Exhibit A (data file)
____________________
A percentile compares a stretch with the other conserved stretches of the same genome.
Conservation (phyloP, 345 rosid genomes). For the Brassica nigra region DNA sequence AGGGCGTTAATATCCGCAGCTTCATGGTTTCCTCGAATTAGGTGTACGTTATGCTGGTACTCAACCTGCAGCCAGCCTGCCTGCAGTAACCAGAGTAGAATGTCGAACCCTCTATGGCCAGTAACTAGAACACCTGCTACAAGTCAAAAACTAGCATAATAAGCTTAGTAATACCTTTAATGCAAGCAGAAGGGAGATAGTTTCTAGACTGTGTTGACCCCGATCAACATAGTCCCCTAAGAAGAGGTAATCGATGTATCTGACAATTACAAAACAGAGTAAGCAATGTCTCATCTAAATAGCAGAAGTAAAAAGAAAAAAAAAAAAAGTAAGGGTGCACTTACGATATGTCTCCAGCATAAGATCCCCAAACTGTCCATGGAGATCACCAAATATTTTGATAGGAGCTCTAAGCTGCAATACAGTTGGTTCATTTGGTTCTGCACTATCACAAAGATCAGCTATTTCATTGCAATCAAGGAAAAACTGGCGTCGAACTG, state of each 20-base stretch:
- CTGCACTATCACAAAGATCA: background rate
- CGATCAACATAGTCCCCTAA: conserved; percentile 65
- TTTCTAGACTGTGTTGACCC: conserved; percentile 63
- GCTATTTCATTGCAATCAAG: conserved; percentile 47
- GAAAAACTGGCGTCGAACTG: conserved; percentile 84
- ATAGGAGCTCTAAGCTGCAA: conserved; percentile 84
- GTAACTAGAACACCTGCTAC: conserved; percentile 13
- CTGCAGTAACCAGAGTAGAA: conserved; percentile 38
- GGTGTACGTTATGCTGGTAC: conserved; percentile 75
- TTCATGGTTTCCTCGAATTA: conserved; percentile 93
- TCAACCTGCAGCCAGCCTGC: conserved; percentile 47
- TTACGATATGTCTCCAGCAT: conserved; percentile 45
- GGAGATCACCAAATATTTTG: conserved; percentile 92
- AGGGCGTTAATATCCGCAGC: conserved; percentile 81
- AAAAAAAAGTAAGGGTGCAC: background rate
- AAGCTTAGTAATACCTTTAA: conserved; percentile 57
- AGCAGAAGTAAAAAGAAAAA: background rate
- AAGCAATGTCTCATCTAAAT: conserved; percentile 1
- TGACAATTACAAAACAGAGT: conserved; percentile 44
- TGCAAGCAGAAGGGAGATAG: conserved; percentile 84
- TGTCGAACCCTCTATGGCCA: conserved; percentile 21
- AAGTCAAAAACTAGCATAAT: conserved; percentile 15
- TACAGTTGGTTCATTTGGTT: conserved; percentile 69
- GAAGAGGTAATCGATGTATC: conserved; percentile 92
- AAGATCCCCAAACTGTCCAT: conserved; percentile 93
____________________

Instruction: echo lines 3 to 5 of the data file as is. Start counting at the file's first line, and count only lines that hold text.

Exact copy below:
- CTGCACTATCACAAAGATCA: background rate
- CGATCAACATAGTCCCCTAA: conserved; percentile 65
- TTTCTAGACTGTGTTGACCC: conserved; percentile 63